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European retailers keen to shift from HFCs but industry is behind schedule

Hydrofluorocarbons - originally introduced as a replacement for chlorofluorocarbons (CFCs) - have a detrimental environmental impact, with a global warming effect that is 4,000 times more harmful than CO2 emissions.

A year on from the global Kigali deal to phase out hydrofluorocarbons (HFCs) in refrigeration, a new report has revealed that 40% of food retailers are not fully aware of the regulatory changes and replacement technologies. 
 
The report comes as retailers are being urged to phase out the use of HFC’s in refrigeration and air conditioning to help reduce the impact of climate change. 

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The poll also disclosed that whilst 81% of European retailers are positive about the transition, only 56% of those polled have started to make the shift away from HFC’s to natural refrigerants. 
 
Where retailers had begun to phase out HFCs, the reasons for selecting a certain alternative replacement refrigeration systems included safety (57% of respondents), energy efficiency (53%) and environmental sustainability (48%).
 
The Kigali amendment to the UN Montreal Protocol, a landmark UN agreement, aims to reduce the use of HFCs as they could cause 0.5C of global warming by the end of the century.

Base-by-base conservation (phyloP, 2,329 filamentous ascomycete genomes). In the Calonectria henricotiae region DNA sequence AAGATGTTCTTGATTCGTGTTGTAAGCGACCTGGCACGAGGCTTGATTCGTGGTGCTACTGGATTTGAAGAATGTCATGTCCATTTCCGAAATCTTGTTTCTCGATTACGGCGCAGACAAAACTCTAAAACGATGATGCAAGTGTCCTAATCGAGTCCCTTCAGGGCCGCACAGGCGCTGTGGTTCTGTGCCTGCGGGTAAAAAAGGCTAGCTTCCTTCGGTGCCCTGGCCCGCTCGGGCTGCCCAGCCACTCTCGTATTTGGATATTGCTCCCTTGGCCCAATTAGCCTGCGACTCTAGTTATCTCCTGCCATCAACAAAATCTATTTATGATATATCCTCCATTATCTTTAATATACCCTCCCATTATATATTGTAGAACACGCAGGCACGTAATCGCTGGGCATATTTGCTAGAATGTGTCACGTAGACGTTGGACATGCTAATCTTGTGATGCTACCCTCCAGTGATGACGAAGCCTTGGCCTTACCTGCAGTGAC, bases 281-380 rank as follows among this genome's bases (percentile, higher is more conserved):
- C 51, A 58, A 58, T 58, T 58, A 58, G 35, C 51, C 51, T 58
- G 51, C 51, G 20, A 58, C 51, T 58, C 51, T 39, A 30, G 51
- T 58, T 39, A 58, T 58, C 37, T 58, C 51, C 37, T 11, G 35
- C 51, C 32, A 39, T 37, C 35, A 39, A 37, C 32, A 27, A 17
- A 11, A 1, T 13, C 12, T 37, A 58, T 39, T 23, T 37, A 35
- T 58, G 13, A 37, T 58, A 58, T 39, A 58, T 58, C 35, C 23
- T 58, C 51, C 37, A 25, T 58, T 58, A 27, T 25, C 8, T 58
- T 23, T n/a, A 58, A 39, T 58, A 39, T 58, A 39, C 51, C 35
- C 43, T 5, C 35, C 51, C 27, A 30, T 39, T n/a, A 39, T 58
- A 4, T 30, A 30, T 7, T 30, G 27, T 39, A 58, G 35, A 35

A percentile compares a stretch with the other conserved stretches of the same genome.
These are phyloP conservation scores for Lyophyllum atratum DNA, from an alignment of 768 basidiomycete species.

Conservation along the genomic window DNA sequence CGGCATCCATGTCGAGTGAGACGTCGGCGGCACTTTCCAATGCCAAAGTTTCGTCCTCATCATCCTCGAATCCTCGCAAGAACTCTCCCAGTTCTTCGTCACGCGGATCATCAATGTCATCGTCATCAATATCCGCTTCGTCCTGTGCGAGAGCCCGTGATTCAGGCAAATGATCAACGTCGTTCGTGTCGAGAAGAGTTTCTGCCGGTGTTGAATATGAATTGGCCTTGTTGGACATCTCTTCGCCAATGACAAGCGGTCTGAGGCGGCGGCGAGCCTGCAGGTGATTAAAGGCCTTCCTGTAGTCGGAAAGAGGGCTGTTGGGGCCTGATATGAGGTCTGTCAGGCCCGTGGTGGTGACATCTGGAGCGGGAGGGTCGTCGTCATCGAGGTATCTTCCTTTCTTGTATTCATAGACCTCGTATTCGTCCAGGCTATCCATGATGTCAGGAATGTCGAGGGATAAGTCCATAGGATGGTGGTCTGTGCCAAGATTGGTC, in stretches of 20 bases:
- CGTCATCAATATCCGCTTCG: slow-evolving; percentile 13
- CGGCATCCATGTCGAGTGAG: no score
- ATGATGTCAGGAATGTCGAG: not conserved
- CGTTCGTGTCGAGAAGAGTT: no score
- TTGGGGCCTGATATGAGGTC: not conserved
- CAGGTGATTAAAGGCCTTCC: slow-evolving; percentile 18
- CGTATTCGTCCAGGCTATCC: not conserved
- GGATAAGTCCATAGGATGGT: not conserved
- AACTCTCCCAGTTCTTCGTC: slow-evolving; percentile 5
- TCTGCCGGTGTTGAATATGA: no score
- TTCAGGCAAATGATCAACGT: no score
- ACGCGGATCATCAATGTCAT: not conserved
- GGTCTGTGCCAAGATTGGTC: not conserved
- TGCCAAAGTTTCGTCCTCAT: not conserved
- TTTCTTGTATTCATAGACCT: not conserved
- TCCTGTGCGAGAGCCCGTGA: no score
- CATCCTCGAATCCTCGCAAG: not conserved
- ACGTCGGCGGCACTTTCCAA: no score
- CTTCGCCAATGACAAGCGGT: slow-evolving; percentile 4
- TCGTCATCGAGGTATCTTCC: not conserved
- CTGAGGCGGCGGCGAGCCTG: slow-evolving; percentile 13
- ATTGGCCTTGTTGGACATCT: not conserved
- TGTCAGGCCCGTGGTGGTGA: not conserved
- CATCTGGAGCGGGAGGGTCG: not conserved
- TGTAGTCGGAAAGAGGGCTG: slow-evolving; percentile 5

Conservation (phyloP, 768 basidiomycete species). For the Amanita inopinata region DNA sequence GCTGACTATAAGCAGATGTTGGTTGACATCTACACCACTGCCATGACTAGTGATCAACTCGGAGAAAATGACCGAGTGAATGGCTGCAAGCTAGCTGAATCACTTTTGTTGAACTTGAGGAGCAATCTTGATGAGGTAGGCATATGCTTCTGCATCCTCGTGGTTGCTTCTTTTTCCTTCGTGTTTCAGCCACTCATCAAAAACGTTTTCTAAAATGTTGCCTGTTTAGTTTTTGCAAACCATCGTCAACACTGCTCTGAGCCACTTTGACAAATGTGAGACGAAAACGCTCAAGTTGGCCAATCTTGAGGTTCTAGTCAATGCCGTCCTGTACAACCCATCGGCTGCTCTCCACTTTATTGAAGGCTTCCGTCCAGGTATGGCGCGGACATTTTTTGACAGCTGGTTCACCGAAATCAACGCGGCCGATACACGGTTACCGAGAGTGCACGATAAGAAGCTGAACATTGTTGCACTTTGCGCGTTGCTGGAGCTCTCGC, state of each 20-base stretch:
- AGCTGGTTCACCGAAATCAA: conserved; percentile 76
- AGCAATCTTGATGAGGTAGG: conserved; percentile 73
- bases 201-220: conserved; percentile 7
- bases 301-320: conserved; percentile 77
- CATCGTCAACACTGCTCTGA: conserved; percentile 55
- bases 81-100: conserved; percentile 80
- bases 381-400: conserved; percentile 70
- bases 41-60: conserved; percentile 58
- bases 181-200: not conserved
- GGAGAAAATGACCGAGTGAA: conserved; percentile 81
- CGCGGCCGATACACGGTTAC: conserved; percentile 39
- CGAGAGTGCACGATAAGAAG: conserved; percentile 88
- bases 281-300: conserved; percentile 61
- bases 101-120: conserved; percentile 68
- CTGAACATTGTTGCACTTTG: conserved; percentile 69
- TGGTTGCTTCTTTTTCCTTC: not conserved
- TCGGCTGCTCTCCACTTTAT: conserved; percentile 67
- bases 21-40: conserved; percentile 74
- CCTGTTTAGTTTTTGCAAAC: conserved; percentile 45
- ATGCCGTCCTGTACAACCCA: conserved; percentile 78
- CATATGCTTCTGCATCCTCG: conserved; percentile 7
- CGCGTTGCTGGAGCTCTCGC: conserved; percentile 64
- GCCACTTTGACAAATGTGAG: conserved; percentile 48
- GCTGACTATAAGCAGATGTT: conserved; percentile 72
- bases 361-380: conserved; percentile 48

Countries such as the US, Japan and the European nation have pledged to start phasing out synthetic HFCs in 2019, whilst India and a range of developing countries have committed to a 2028 start date.
 
Hydrofluorocarbons - originally introduced as a replacement for chlorofluorocarbons (CFCs) - have a detrimental environmental impact, with a global warming effect that is 4,000 times more harmful than CO2 emissions. 
 
The new survey findings from Emerson and international polling company ComRes, also revealed that, among the three primary alternative options available, carbon dioxide (CO2) technology was the preferred choice for replacing HFC systems at 38%, followed by hydrocarbons such as propane, and hydrofluoroolefins (HFOs).
 
Despite being a popular HFC replacement choice, reports show that CO2 could cost a retailer as much as €51,000 more per store compared to hydrocarbon integral systems over a 10-year period.
 
When asked what could incentivize a faster transition, retailers said they wanted less expensive low Global Warming Potential options and tax rebates. 
 
“European retailers are enthusiastic about the transition to low GWP refrigerants, but it is concerning that there is still a lack of understanding of the upcoming regulatory changes,” said Eric Winandy, Director of Integrated Solutions at Emerson Commercial and Residential Solutions.
 
“It was also surprising that capital and operational cost doesn’t rank as a key driver for retailers identifying replacement systems, as industry analysis shows there could be big maintenance liabilities associated.”
 
 
 
 

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